A high school senior on the fight against antisemitism

Legislation can be passed to identify and condemn antisemitism and antisemitic elected officials must be called out.

The North Carolina State Capitol building in Raleigh, N.C. Credit: Jill Lang/Shutterstock.
The North Carolina State Capitol building in Raleigh, N.C. Credit: Jill Lang/Shutterstock.
Eric Willoughby. Credit: Courtesy.
Eric Willoughby
Eric Willoughby is a senior at W.A. Hough High School.

As long as I’ve been aware of being Jewish, I’ve also been forced to be aware of antisemitism. My mother always encouraged me to be proud of my Jewish identity and to use it for good. However, she also told me not to advertise the fact that I was Jewish.

My mother was raised in Kernersville, N.C. Her father was always aware of the antisemitism that permeated the American South. This forced him to find ways to hide his and his family’s Jewish identity, including changing the family surname from “Katzberg” to “Carson.”

All of this came home to me on Oct. 7 when Hamas attacked Israel and killed 1,200 people. It was the deadliest day for Jews since the Holocaust. In the wake of the massacre, antisemitism skyrocketed around the world, even here in Greater Charlotte and North Carolina as a whole.

I am currently a senior at W.A. Hough High School in Cornelius, N.C., just a few miles outside of Charlotte. Every day, I am confronted by hateful and threatening messages directed at me and other Jewish people on social media.

I recently visited the University of North Carolina for a speaking event. While there, I witnessed a group of students chanting “globalize the intifada,” a pro-Hamas slogan calling for the genocide of the Jews. A representative of the school administration was following the group. When I asked them, the representative did not know what the slogan meant or how to respond to it.

The antisemitic hate I experienced growing up taught me that staying silent is never the right answer. To fight hate, we must speak out when we see it and educate others to recognize it.  

When I was 13, my mother’s work required us to move to Chicago. I attended a Catholic school, where I was, once again, the only Jew. In this new environment, I witnessed discrimination against LGBTQ+ students. I had to speak up to stomp out the hate I witnessed. I organized protests and lobbied the Illinois General Assembly to strengthen student speech rights and protect marginalized communities across the state.

I spent four years in Chicago, but I never felt the same connection I had with my home in North Carolina.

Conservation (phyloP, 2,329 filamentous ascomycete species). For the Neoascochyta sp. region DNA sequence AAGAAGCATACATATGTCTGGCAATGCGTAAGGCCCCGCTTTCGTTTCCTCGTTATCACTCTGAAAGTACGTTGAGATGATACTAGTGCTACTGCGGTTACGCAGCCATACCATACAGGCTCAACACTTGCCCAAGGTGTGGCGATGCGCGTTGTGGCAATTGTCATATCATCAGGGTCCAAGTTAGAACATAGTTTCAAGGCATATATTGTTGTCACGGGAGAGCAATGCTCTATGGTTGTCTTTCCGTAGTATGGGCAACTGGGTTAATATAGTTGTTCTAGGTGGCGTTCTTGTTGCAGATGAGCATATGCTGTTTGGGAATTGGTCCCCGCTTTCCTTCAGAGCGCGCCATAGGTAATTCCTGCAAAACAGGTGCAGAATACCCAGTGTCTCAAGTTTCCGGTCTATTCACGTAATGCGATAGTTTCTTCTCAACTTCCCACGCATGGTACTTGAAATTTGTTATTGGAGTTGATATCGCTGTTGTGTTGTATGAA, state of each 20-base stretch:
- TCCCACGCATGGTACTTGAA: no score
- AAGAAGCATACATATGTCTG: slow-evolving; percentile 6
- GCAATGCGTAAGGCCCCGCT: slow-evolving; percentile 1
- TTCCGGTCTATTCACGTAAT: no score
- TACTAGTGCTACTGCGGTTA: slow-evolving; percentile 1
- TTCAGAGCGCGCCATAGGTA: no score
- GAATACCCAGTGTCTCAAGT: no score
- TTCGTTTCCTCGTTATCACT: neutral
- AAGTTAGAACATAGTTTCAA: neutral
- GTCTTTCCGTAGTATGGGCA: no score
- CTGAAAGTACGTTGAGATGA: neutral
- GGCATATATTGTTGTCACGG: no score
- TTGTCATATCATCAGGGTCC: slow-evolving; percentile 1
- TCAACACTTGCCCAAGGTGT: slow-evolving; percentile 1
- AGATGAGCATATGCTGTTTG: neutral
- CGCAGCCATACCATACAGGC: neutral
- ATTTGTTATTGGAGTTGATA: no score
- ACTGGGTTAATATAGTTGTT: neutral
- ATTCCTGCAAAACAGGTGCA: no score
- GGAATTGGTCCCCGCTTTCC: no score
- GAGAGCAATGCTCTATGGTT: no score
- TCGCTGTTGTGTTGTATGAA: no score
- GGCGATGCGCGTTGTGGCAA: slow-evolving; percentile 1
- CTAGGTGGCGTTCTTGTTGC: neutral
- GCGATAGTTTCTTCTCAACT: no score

My family and I moved back to North Carolina in July 2023. Having been here for several months, we have come to find that the Greater Charlotte Jewish community is beautiful and vibrant. Organizations like the Jewish Federation of Greater Charlotte, which is a hub for Jewish activity, and Temple Beth El, where I attend services, have provided a space for me to continue growing as a person and as a Jew. 

Since returning to Greater Charlotte, I have continued to be active in local and state politics. I am involved with the Mecklenburg County Democratic Party and recently spoke out against illegal redistricting at the state legislature. I have been lucky enough to travel across North Carolina to interact with voters and learn about the issues they are facing. I have seen firsthand how important it is to speak up and take action when the things you love are threatened. 

This is just as important when it comes to the Jews. Today, local communities and governments need to work harder to fight antisemitism. Legislation can be passed to identify and condemn antisemitism, and antisemitic statements from elected officials must be called out and marginalized.

My grandmother was a North Carolina teacher for decades and taught me the power of education. I have attended numerous events and workshops sponsored by the Jewish Federation’s “Outshine Hate Initiative,” which works to educate the Charlotte community about antisemitism and teach ways to fight it. Courses like these are open to the public and should be instituted in public schools. 

Next year, I hope to attend college in North Carolina. I know that wherever I go, I will continue to be part of this state’s vibrant Jewish community and work together with my peers, mentors and public officials to ensure that our state is free of antisemitism and any form of hate.

The opinions and facts presented in this article are those of the author, and neither JNS nor its partners assume any responsibility for them.
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